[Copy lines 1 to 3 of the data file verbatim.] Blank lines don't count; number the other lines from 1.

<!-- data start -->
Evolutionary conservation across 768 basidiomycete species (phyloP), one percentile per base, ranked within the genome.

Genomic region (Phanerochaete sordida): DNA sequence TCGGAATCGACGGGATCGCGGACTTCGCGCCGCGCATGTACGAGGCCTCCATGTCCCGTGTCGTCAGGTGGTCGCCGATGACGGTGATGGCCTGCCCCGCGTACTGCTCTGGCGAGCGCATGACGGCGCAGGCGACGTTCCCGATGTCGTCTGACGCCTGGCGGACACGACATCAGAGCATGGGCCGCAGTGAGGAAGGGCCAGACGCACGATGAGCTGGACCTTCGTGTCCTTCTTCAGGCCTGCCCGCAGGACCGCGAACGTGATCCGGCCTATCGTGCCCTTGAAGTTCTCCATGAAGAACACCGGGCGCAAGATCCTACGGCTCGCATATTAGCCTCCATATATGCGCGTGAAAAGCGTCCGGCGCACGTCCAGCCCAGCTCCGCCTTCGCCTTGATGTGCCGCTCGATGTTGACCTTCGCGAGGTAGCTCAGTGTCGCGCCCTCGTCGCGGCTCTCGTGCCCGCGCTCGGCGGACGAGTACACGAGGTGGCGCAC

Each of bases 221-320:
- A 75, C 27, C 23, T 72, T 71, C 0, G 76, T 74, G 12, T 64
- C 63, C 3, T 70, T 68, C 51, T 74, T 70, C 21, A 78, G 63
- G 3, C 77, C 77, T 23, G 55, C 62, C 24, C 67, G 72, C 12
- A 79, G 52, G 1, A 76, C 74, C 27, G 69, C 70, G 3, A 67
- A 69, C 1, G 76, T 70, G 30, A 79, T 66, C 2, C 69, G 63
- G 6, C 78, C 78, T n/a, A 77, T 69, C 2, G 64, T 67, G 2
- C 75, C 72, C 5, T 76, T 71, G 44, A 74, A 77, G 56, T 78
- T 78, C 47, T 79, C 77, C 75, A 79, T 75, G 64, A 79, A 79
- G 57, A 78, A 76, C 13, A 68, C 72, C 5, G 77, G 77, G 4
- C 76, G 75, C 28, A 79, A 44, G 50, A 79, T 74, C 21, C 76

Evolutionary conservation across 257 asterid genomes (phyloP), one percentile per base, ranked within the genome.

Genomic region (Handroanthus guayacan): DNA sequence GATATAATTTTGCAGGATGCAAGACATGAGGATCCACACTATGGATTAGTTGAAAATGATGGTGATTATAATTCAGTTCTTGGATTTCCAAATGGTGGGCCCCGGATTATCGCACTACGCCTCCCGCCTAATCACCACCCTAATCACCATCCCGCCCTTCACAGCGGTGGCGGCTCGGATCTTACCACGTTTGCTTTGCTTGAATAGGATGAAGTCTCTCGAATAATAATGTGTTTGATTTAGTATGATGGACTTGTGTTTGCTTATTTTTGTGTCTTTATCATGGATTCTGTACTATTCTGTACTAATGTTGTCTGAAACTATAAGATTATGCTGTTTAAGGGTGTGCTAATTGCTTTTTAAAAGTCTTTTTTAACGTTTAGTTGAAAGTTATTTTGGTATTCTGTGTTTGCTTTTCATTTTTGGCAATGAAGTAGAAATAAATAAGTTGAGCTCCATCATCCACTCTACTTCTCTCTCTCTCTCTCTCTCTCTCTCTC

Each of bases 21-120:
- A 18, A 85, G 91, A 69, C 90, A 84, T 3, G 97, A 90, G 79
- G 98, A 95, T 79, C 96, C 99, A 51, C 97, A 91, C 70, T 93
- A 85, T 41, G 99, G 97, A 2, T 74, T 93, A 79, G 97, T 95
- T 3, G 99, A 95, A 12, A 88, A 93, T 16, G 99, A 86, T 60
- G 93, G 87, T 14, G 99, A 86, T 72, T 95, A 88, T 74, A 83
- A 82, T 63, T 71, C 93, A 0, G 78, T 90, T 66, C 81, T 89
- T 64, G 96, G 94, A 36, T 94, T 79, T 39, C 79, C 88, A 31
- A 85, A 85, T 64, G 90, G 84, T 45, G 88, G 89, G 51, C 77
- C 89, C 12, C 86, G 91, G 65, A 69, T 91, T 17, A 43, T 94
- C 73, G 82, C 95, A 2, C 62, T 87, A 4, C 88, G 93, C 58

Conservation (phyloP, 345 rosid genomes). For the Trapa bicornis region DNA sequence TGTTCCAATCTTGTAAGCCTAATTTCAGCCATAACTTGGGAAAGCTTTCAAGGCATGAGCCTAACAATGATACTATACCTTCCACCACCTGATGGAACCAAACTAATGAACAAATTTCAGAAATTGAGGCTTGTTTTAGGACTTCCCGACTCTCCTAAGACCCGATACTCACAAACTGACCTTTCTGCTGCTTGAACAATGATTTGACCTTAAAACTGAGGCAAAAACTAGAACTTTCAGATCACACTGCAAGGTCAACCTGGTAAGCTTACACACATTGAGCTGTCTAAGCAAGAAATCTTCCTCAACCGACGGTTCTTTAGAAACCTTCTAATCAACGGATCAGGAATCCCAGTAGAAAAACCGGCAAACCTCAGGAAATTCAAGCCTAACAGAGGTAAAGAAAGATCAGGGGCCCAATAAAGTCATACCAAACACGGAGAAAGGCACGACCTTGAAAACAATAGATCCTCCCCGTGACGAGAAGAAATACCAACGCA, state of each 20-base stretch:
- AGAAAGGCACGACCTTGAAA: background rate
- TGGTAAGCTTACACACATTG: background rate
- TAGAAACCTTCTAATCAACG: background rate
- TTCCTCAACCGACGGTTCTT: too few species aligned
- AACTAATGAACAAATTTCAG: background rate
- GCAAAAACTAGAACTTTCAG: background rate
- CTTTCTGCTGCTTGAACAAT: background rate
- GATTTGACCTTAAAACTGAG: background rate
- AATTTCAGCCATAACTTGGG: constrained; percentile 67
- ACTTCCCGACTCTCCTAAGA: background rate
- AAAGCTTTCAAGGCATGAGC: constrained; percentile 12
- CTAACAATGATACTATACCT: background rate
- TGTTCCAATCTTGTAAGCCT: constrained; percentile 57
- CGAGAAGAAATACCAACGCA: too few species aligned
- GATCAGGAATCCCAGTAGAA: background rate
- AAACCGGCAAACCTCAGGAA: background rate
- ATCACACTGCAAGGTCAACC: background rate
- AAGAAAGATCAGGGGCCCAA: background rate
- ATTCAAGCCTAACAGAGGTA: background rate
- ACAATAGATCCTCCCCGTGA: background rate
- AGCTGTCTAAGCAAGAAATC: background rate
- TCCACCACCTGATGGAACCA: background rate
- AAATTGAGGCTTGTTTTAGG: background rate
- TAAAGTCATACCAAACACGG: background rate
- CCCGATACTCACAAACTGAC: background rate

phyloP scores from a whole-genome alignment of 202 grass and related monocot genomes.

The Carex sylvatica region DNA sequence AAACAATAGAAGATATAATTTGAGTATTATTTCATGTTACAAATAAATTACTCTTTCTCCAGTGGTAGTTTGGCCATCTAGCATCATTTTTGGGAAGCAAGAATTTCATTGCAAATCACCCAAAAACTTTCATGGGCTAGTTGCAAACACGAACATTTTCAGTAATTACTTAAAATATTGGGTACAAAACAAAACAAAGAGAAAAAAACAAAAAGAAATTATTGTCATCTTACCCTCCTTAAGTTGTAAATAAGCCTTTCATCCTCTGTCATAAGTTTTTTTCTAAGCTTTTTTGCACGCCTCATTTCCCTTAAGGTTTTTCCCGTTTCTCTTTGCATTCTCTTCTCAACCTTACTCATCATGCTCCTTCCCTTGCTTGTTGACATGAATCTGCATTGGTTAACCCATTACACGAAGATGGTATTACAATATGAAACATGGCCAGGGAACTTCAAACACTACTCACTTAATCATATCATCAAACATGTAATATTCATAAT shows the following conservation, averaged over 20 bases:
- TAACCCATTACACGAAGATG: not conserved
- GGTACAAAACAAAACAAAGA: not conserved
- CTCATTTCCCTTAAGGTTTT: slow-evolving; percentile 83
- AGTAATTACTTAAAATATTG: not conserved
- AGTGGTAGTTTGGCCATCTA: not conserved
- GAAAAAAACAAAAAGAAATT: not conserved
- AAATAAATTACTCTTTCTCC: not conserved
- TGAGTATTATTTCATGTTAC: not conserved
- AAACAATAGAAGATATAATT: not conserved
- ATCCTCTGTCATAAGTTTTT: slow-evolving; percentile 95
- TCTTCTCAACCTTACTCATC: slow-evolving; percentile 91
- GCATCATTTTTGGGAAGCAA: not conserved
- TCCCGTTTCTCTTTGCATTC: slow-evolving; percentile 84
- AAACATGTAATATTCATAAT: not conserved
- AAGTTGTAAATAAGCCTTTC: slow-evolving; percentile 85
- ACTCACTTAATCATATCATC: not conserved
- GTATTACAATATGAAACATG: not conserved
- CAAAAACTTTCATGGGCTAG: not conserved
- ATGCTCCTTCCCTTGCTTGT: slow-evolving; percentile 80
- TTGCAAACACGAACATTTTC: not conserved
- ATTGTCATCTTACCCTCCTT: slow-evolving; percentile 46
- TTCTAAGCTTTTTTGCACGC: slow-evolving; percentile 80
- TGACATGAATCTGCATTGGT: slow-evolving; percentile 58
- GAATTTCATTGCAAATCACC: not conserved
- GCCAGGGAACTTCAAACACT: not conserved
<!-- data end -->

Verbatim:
Evolutionary conservation across 768 basidiomycete species (phyloP), one percentile per base, ranked within the genome.

Genomic region (Phanerochaete sordida): DNA sequence TCGGAATCGACGGGATCGCGGACTTCGCGCCGCGCATGTACGAGGCCTCCATGTCCCGTGTCGTCAGGTGGTCGCCGATGACGGTGATGGCCTGCCCCGCGTACTGCTCTGGCGAGCGCATGACGGCGCAGGCGACGTTCCCGATGTCGTCTGACGCCTGGCGGACACGACATCAGAGCATGGGCCGCAGTGAGGAAGGGCCAGACGCACGATGAGCTGGACCTTCGTGTCCTTCTTCAGGCCTGCCCGCAGGACCGCGAACGTGATCCGGCCTATCGTGCCCTTGAAGTTCTCCATGAAGAACACCGGGCGCAAGATCCTACGGCTCGCATATTAGCCTCCATATATGCGCGTGAAAAGCGTCCGGCGCACGTCCAGCCCAGCTCCGCCTTCGCCTTGATGTGCCGCTCGATGTTGACCTTCGCGAGGTAGCTCAGTGTCGCGCCCTCGTCGCGGCTCTCGTGCCCGCGCTCGGCGGACGAGTACACGAGGTGGCGCAC

Each of bases 221-320: